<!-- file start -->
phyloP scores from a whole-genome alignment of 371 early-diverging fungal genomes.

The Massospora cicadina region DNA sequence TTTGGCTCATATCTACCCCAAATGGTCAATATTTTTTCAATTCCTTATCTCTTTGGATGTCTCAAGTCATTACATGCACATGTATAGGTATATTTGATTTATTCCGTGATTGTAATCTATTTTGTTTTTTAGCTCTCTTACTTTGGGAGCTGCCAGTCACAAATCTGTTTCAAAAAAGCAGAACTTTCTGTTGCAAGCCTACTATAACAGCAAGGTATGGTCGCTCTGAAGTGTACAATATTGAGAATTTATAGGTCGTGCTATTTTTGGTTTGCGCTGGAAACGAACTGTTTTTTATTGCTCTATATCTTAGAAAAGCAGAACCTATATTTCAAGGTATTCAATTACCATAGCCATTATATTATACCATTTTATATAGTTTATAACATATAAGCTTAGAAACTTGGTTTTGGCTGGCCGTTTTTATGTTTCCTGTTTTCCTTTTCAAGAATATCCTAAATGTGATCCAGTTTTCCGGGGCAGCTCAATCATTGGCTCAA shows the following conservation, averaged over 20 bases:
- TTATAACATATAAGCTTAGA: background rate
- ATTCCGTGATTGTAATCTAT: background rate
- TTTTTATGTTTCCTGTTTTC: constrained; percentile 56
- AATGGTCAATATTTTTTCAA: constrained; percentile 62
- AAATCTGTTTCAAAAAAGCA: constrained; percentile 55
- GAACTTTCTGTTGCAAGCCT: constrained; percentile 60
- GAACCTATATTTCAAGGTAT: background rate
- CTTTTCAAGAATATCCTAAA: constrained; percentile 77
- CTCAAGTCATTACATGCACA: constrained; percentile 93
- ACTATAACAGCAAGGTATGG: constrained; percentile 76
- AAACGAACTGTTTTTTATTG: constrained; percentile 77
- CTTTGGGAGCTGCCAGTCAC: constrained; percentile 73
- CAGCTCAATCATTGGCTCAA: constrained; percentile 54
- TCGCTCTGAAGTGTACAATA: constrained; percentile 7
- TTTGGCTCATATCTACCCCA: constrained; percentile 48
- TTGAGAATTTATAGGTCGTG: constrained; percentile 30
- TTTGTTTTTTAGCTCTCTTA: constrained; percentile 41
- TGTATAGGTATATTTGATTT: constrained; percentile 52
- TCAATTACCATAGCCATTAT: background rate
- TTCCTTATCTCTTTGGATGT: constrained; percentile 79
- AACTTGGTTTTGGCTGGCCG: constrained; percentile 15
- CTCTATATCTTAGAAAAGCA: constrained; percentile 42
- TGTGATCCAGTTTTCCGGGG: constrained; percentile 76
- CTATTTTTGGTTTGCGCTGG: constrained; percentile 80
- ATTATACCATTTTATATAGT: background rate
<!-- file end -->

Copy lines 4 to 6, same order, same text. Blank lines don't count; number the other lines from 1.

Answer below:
- ATTCCGTGATTGTAATCTAT: background rate
- TTTTTATGTTTCCTGTTTTC: constrained; percentile 56
- AATGGTCAATATTTTTTCAA: constrained; percentile 62